Take the 2-minute tour ×
Stack Overflow is a question and answer site for professional and enthusiast programmers. It's 100% free, no registration required.

When doing a git diff it says "No newline at end of file".

What exactly is this message trying to tell us?

(Like am I missing out on something? Why is this so important?)

share|improve this question
2  
Perhaps, if you have a file that ends without a newline, and you add another line, git would have to show that the former last line has changed, since it includes the newline character as part of the line? –  nafg Apr 13 at 21:20

4 Answers 4

up vote 143 down vote accepted

It indicates that you do not have a newline (usually '\n', aka CR or CRLF) at the end of file.

That is, simply speaking, the last byte (or bytes if you're on Windows) in the file is not a newline.

The message is displayed because otherwise there is no way to tell the difference between a file where there is a newline at the end and one where is not. Diff has to output a newline anyway, or the result would be harder to read or process automatically.

Note that it is a good style to always put the newline as a last character if it is allowed by the file format. Furthermore, for example, for C and C++ header files it is required by the language standard.

share|improve this answer
50  
Out of curiosity, can you explain why it's considered good style to always put a newline as the last character? Edit: found this discussion. –  Paul Bellora Nov 16 '12 at 20:27
1  
Manifest files for JAR files also require a new line at the end of a file. See docs.oracle.com/javase/tutorial/deployment/jar/modman.html –  CookieMonster Jan 21 at 21:10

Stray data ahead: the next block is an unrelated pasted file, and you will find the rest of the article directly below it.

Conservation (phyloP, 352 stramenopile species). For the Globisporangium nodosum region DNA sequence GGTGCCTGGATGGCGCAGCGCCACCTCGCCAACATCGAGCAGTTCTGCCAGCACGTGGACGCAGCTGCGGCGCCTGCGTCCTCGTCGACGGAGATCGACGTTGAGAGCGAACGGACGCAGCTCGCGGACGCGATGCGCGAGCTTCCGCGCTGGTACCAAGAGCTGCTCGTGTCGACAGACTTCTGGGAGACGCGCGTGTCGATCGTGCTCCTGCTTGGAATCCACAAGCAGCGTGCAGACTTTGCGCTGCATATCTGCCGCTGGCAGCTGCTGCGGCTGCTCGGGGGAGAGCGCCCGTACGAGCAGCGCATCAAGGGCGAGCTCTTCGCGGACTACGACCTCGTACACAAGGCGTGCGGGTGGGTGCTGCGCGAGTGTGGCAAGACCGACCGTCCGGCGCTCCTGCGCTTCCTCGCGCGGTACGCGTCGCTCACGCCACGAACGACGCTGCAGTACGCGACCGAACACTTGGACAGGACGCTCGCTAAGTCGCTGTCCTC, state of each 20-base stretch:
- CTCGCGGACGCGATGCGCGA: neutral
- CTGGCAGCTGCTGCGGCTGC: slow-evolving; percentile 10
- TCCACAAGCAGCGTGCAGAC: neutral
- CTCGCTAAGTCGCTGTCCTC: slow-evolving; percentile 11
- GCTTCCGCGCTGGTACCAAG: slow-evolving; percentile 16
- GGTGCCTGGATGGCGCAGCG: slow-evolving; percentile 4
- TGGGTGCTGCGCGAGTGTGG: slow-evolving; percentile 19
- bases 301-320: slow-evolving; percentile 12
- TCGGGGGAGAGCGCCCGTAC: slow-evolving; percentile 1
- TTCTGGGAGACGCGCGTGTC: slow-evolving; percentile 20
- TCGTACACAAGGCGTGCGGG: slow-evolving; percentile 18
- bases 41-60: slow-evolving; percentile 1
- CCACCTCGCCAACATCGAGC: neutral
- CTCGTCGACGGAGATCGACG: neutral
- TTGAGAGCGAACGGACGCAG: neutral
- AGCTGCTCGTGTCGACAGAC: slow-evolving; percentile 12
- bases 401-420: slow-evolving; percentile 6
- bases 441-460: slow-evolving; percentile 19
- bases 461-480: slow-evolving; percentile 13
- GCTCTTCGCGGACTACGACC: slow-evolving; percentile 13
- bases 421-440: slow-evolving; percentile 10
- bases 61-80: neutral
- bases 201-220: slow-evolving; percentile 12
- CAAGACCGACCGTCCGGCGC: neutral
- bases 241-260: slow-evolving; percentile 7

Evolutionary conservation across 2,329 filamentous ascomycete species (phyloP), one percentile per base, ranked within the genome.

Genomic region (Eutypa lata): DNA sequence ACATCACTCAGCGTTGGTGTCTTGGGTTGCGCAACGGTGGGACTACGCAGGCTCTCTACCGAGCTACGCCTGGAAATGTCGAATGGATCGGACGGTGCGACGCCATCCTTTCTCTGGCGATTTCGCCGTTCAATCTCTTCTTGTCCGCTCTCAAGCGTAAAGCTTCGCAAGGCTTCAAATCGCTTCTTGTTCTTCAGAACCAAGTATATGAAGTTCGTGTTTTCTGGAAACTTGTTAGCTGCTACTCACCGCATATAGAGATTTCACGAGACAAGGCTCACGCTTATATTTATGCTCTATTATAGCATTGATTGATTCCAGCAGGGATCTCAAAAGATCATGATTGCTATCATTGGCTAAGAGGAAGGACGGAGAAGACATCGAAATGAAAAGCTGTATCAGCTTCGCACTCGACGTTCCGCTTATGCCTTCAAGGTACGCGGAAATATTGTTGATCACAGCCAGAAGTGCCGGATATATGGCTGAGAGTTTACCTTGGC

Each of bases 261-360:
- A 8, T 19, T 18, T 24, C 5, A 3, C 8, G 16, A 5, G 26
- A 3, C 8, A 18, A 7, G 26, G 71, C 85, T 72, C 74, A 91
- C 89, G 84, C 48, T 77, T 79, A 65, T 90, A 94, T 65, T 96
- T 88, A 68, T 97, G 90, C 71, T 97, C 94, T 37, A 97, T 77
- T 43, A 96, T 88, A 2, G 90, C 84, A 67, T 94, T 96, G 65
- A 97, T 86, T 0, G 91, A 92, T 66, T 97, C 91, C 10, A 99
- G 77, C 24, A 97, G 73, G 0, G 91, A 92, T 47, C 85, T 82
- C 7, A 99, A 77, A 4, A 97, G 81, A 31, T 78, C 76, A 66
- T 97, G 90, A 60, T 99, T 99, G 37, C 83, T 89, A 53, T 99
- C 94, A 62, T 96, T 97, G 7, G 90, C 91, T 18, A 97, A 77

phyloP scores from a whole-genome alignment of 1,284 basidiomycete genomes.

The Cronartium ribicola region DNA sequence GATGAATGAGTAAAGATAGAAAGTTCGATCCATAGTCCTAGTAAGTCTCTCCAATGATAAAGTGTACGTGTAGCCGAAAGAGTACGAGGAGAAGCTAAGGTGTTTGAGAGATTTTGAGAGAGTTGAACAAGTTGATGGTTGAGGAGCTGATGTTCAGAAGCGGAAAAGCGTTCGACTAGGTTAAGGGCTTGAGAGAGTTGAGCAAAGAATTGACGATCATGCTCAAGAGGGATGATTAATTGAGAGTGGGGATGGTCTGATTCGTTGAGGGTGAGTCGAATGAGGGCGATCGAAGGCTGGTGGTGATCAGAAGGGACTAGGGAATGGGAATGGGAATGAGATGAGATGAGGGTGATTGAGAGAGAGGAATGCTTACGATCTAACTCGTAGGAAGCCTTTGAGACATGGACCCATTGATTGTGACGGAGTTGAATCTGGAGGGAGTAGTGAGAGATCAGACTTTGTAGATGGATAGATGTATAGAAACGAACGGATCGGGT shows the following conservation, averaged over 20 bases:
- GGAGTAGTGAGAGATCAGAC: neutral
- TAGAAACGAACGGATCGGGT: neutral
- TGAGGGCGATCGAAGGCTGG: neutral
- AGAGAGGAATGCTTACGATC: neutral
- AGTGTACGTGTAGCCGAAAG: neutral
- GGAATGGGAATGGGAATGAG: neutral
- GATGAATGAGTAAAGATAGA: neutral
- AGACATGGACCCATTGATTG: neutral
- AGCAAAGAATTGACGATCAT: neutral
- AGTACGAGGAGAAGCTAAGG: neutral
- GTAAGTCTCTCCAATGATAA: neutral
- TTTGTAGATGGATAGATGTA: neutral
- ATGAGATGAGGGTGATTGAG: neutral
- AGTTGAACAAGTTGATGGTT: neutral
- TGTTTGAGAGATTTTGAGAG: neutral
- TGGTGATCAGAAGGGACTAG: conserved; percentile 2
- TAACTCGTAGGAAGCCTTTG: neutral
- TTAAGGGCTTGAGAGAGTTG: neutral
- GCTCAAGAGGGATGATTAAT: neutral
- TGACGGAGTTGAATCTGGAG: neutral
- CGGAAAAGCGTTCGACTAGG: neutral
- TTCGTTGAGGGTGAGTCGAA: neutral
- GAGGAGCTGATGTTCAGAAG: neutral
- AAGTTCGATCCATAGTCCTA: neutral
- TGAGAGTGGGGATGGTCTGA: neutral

6  
@PaulBellora Historically, it was a decision made by the C language standard stackoverflow.com/a/729725/233098 Practically, because many Unix tools require or expect it for proper display stackoverflow.com/a/729795/233098. Philosophically, because each line in a text file terminates with an "end-of-line" character--the last line shouldn't be any exception. Thinking about it differently, let's explore the inverse. If there was a "start-of-line" marker instead of "end-of-line", would you omit the "start-of-line" character on the first line? –  Joe Apr 24 at 3:50
1  
@Joe That doesn't make that much sense. A newline is a new line, i.e. the separator between lines, not an end-of-line. We don't have start of line characters because they're not necessary. We don't have end of line characters for the same reason. –  acjay Sep 19 at 1:59
    
@acjay I argue that there's inherently better between "Separator between lines" vs "end-of-line". Neither view is inherently right or wrong, just one way to look at it. I'm suggesting we continue to use the point-of-view that's historically practical, since we're already doing it that way and it does make sense when you accept it. Consistency is important. There's no need to break that in the name of "the separator between lines" viewpoint. –  Joe Sep 19 at 16:18

It just indicates that the end of the file doesn't have a newline. It's not a catastrophe it's just a message to make it clearer that there isn't one when looking at a diff in the command line.

share|improve this answer

If you add a new line at the end of the existing file which is not having a newline at the end already, the diff will show old last line also as modified, when conceptually its not.

At least one good reason to add a newline at the end.

share|improve this answer

The core problem is what you define line and whether end-on-line character sequence is part of the line or not. UNIX-based editors (such as VIM) or tools (such as Git) use EOL character sequence as line terminator, therefore it's a part of the line. It's similar to use of semicolon (;) in C and Pascal. In C semicolon terminates statements, in Pascal it separates them.

share|improve this answer

Your Answer

 
discard

By posting your answer, you agree to the privacy policy and terms of service.

Not the answer you're looking for? Browse other questions tagged or ask your own question.